Bloodstained: Ritual of the Night opens on the story of Miriam, an orphaned girl who awakens after ten years of slumber to combat the darkness encroaching the land. She is one of two survivors of horrible alchemic experiments performed by the church. Her body has been infused with crystalized demon energy created through alchemy that is slowing eating away at her body. The ordeal put her in a ten year coma, awakening to find her condition temporarily halted by an alchemist named Johannes who was against the guild’s act to summon demons to their world, though his treatment can be averted should Miriam assimilate too many crystal shards from defeated demons. To prevent the outbreak of demons and end the curse while retaining her humanity, Miriam ventures into Demon Castle to confront Gebel, another of the alchemists’ magi-crystal experiments who lost his humanity and summoned the demons to change the world.

The iconic whip from the Castlevania games makes an appearance in Bloodstained.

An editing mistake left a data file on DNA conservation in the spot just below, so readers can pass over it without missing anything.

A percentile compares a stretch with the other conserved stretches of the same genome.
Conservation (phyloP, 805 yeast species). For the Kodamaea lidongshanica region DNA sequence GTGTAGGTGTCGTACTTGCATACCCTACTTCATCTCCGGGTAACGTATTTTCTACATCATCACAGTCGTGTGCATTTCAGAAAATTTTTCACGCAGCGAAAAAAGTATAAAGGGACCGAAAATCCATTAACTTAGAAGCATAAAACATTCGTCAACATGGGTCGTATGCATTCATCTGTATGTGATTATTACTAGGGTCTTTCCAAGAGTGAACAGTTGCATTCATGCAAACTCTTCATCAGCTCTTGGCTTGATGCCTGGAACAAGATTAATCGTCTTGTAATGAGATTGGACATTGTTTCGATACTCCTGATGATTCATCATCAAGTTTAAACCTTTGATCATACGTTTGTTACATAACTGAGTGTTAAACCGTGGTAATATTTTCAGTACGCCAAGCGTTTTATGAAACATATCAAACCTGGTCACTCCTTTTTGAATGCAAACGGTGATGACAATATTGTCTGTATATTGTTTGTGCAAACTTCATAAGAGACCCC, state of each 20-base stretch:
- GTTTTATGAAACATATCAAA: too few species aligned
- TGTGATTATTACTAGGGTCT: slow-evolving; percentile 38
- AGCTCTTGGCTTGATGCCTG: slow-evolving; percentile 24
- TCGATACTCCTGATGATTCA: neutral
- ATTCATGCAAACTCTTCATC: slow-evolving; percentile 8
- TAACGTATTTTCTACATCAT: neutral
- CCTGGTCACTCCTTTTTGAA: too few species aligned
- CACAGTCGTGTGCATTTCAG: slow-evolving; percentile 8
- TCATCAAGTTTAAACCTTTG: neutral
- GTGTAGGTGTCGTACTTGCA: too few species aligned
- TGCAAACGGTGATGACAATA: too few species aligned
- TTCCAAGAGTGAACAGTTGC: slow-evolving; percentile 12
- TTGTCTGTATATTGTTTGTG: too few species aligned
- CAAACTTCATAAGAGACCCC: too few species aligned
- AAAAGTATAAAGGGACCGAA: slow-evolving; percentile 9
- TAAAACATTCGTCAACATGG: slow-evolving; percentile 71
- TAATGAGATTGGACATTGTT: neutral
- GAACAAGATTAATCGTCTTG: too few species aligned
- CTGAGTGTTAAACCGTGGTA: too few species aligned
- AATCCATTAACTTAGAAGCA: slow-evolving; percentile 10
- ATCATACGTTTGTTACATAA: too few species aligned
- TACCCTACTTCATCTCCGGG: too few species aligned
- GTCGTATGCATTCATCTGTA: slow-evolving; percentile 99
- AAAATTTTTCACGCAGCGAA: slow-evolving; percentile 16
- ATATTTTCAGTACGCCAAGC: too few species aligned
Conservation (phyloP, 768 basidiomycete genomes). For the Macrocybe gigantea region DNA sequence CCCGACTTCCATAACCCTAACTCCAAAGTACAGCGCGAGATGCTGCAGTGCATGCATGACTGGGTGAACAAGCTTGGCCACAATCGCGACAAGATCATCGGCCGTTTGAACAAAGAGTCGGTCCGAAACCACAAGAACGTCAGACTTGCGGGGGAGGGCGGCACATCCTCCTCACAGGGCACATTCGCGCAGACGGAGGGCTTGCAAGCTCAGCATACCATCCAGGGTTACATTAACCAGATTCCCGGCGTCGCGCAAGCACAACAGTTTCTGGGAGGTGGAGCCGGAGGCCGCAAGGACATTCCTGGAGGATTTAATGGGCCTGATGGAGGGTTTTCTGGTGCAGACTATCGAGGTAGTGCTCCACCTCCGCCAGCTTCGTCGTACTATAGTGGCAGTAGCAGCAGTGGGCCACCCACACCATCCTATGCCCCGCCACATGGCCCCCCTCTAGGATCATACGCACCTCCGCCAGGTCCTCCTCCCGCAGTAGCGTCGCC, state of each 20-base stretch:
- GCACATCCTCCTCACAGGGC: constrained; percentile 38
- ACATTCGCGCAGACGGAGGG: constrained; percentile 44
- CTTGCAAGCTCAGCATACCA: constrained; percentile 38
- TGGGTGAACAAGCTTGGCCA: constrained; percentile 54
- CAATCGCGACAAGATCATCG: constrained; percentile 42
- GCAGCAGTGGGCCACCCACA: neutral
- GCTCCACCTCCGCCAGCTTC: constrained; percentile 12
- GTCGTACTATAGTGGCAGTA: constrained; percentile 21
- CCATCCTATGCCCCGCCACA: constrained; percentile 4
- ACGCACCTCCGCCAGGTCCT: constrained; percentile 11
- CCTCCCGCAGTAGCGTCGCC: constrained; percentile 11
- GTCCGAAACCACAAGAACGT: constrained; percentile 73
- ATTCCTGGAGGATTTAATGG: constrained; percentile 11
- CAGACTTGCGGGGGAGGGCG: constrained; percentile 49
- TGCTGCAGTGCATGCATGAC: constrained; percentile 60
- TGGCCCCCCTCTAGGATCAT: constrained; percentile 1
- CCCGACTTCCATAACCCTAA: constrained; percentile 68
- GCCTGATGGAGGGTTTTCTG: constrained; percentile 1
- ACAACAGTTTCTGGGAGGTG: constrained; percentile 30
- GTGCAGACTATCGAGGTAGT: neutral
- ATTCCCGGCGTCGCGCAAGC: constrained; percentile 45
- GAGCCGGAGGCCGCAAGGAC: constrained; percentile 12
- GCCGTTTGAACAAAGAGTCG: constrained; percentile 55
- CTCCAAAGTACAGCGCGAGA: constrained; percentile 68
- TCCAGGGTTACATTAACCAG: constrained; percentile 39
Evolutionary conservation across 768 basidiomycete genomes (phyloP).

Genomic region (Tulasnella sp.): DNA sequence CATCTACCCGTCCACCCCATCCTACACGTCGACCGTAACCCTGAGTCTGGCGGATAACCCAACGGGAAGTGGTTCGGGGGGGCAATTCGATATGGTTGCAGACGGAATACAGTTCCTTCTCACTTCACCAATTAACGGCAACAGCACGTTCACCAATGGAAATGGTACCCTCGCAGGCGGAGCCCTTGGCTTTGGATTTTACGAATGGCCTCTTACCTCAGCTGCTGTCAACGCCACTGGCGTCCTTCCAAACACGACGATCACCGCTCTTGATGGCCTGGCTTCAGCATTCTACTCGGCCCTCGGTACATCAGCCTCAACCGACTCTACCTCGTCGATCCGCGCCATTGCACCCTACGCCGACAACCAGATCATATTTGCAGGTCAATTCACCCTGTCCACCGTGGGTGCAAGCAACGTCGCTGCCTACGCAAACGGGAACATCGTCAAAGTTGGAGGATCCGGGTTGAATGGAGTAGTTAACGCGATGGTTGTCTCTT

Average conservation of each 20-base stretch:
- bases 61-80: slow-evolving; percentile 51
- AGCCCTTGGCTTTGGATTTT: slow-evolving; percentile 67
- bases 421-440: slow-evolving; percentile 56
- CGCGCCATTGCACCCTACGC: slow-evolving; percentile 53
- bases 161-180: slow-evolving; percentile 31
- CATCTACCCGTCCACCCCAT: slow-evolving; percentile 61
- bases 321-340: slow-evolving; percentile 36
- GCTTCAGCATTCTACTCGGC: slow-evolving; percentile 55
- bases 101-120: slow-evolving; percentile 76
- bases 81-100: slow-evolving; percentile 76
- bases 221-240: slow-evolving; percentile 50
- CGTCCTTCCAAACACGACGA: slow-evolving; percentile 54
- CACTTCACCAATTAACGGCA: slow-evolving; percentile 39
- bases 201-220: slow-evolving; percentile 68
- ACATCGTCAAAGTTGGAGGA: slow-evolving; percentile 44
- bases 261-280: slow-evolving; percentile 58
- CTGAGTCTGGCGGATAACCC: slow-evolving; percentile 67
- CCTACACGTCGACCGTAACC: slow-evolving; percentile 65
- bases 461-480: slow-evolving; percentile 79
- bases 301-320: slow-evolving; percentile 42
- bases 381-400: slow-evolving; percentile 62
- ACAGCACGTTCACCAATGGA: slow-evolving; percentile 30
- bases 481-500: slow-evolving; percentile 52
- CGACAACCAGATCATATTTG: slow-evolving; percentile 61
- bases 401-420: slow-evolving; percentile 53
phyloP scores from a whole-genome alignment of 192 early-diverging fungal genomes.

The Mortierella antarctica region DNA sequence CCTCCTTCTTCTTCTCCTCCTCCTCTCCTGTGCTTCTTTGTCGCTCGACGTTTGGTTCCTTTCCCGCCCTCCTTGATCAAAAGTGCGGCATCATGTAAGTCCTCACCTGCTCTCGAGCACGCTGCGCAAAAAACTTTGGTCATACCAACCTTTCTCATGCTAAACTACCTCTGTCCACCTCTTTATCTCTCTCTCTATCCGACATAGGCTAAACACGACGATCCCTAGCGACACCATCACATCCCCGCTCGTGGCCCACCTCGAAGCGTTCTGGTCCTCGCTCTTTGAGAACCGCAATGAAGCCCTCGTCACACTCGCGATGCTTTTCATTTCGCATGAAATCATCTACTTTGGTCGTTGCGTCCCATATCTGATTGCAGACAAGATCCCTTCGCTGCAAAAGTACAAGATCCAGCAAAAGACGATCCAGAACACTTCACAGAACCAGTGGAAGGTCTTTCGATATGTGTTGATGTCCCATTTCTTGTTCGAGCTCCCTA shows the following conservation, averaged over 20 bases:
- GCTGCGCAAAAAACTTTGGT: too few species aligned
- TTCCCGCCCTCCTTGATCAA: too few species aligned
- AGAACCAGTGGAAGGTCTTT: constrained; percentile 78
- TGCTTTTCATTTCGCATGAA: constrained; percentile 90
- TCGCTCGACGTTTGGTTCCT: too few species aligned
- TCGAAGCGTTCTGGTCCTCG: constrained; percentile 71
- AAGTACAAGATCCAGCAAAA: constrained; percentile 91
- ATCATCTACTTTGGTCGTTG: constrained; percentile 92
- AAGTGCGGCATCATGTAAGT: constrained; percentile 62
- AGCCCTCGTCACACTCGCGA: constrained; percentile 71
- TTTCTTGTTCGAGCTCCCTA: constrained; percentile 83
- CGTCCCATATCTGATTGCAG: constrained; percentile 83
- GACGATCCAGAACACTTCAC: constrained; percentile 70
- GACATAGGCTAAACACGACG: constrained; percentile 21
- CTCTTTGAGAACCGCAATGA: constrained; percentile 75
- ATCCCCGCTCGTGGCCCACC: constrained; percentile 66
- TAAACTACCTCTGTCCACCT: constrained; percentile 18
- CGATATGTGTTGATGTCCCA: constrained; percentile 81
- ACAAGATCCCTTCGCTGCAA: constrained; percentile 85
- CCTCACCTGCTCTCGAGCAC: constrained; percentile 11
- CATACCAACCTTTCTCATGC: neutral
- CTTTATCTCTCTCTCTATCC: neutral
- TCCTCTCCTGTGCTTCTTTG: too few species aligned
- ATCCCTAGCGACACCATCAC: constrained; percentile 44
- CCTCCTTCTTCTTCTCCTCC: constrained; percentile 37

Bloodstained: Ritual of the Night takes its gameplay and namesake from Castlevania: Symphony of the Night, which has been regarded as one of the greatest video games ever made. Players takes control of Miriam as they explore the Demon Castle, using her powers to combat the monsters that dwell within. Gameplay takes place on a 2.5D plane, 3D characters and background set in a 2D plane. Bloodstained’s RPG elements allows further customization of Miriam than Symphony of the Night did for Alucard. Miriam collects various weapons and armor from fallen enemies to increase her stats such as strength, intelligence, vitality, etc. She can also collect items to replenish her health, remove negative effects such as poisons and curses and increase her intelligence to enhance her magic. What makes Miriam truly unique is her ability to absorb Magi-Crystal. These shards of crystalized demonic energy grant her various magic abilities. Miriam can shoot fire from her hands, launch bouncing orbs of water, summon giant tentacles and summon the spirit of her defeated foes to her aid. Her magic is limited to the amount of magic points (MP) she has. Collecting Mana Roses will replenish a portion of her MP. Leveling up will increase the overall amount of MP Miriam has. Players can dominate their enemies with the proper use of Miriam’s abilities, turning the tide of combat in their favor. This opens the door to various new attacks and strategies. But that is not the limit of what you can do with Miriam. Miriam’s magic attacks can be further enhanced by collecting Magi-Crystals of the same type. While this seems like a good idea, one must be careful. The crystallization of Miriam’s body may have been slowed but collecting and absorbing too many of these crystals will begin to affect her. For example, the power of her fire attacks may be enhanced with the increased number of the same crystal type, however, Miriam’s movement may be restricted as a result. This is where careful planning comes into play. Luckily, Miriam can sell off her extra crystals to prevent this.